Romance by the dozen…and more


This month’s Smithsonian magazine celebrates romance with the latest facts on monogamy by Jerry Adler.

Historically, he tells us, about 85 percent of all cultures have been what is properly called “polygynous,” which means that persons in power are permitted to have multiple sexual partners.

Bill Clinton, anyone? Or Henry the Eighth? Or Cleopatra?  Or, for that matter, Solomon, a king of one of the founding cultures of Christianity, who had a harem of 1,000 wives and concubines.

But having multiple mates, known as polygamy, is rare among mammals and not common even among the primates and our closest ancestors, the apes. Only gibbons are predominately monogamous, gorillas are polygynous and chimpanzees do not pair off at all.

“Accordingly,” writes Adler, “chimps have large testicles, producing copious sperm in order to maximize the chances of inseminating a female. Gorillas, who monopolize their mates, have relatively small testes. And humans? They’re in between.”

Biologists now know that dopamine areas in the human brain, associated with reward and motivation, are activated in romantic love. And the chemical oxytocin is linked with long-term, trusting love.

“In one study, giving oxytocin to monogamously attached men caused them to stand farther away from an attractive woman, by as much as six inches.”


The Way We Were:

Until the year 1,000, there was no English word for “she.”  


A version of the Hunger Games descended upon Key West air travelers last week at Atlanta airport.

Unrelated to weather problems but instead to precautionary repairs on a single plane, various Delta flights were delayed throughout the day (we scrambled in from Providence, R.I.) until the airline’s final flight from Atlanta to Key West out of Concourse C had amassed more passengers than staff reckoned the plane could safely handle.

“A weight imbalance situation has arisen,” said a loudspeaker announcement the crowd assembled to board a Boeing for the 7 p.m. non-stop flight to Key West.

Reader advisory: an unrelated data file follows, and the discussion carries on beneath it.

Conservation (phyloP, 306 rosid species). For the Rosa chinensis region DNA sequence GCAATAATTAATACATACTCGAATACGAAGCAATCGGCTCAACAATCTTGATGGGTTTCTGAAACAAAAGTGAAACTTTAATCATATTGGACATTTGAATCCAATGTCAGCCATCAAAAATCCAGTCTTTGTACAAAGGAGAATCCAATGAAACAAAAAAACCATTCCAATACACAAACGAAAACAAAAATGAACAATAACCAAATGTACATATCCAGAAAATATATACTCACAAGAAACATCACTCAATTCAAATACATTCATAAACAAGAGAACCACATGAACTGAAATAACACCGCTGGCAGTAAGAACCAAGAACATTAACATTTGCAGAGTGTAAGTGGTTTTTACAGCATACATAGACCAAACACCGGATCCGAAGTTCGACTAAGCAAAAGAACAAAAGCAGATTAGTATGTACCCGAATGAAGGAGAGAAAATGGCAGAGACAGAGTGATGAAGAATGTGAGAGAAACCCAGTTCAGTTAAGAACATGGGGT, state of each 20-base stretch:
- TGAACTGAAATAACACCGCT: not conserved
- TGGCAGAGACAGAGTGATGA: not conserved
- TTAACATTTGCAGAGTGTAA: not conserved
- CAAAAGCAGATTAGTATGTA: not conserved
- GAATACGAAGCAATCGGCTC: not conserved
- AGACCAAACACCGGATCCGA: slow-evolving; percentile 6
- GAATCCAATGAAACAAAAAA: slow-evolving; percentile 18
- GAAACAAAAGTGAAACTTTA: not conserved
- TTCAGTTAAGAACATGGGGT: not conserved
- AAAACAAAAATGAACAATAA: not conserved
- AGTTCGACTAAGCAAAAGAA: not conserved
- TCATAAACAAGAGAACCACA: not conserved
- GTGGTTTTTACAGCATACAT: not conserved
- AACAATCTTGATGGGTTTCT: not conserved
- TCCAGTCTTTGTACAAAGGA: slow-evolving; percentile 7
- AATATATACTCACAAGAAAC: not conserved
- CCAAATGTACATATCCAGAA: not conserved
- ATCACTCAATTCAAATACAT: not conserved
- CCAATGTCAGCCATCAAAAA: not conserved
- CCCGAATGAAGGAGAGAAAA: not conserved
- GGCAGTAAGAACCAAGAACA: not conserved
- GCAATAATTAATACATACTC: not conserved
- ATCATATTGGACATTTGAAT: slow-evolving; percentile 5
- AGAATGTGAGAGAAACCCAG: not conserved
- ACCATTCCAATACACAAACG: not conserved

The request that 11 passengers now surrender their seats in in exchange for an air-ticket voucher worth $400 plus an overnight stay at an Atlanta hotel and then a flight the next morning to Miami where a bus ticket would allow them to complete their journey to Key West brought forth a response of exactly zero.

The announcement was repeated several times, each time with the coda that the plane would not fly without the sacrificial victims being found. The passengers looked at each other balefully.

This was the Hunger Games moment. “If we can find no volunteers,” said the voice, “We will have to remove 11 passengers involuntarily from the passenger list.”

Callously we crumpled ignobly into our seats, attempting to hide behind our neighbors. Ultimately the idea was aired that we jump up and down throughout the flight, lightening the load incrementally as we did so.

This may have been what brought the Hunger Games hunt to an end. Out of the clear blue came an announcement that, although Key West did indeed have a very short runway, there was no longer a weight-imbalance problem.

We took off about a half-hour hour late and we all arrived intact, glad to be home.


The father of multimillionaire conservatives David and Charles Koch was Wichita oilman Fred Koch, one of the founders of the John Birch society.              


On average, 20 children are injured by guns in America every day.

Another 3,000 of them die every year before reaching the emergency room.


Recorded temperatures in Hawaii and Alaska have never reached 100° Fahrenheit.

Key West has reached 100° Fahrenheit just once, in August 1886.


 Quote for the Week”

“Finish each day and be fine with it.”

— Ralph Waldo Emerson



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